Do you want to provide guidance above and beyond the terms of your will? You can use “letters of instructions” to fill the gaps. Although such documents aren’t legally binding, they still can be helpful. Here are several issues you might address in this way:
- A letter could detail an inventory of your assets, including checking and savings accounts; safe deposit boxes; retirement plans; Social Security and VA benefits; stocks, bonds, and other investments; real estate holdings; and life insurance and other insurance policies.
- It also could specify where important papers are located—for example, disclosing where your income tax returns and credit card information may be found. This can ease matters for your executor.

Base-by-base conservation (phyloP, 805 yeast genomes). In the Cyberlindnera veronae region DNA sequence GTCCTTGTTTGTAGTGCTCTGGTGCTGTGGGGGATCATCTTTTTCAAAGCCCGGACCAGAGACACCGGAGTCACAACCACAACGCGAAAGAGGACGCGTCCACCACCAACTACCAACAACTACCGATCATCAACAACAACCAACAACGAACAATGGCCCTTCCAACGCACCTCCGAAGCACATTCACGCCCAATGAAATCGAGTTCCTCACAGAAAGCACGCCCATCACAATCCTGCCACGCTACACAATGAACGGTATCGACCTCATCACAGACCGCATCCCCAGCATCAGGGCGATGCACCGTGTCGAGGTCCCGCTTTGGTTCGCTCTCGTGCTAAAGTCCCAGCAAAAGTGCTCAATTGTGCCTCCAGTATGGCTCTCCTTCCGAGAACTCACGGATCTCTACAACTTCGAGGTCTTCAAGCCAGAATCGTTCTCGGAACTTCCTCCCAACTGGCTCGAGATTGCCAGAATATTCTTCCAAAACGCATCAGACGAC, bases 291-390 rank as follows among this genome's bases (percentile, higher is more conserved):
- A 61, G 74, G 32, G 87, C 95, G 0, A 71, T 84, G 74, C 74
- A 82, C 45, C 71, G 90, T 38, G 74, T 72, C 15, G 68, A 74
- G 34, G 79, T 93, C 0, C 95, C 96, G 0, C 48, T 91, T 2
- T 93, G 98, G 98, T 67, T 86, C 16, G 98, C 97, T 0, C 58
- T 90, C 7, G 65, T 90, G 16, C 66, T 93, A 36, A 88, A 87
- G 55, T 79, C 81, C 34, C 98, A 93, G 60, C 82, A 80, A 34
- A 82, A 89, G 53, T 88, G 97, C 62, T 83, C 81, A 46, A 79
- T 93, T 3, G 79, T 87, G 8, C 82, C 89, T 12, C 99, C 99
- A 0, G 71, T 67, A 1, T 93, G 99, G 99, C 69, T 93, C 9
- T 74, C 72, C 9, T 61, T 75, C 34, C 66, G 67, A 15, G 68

- It also might address other personal matters, including funeral, burial, or cremation arrangements; addresses and telephone numbers of people and organizations to be notified when you die; and other specific instructions (for example, providing holiday gifts to caretakers).
- Finally, you could use a letter of instruction to indicate personal preferences, such as your wishes regarding a child’s education. You also might explain the bequest each heir will receive and the reason for the choice.
Letters of instructions are meant to supplement, not replace, a valid will. Nevertheless, they can offer valuable guidance at a time of need.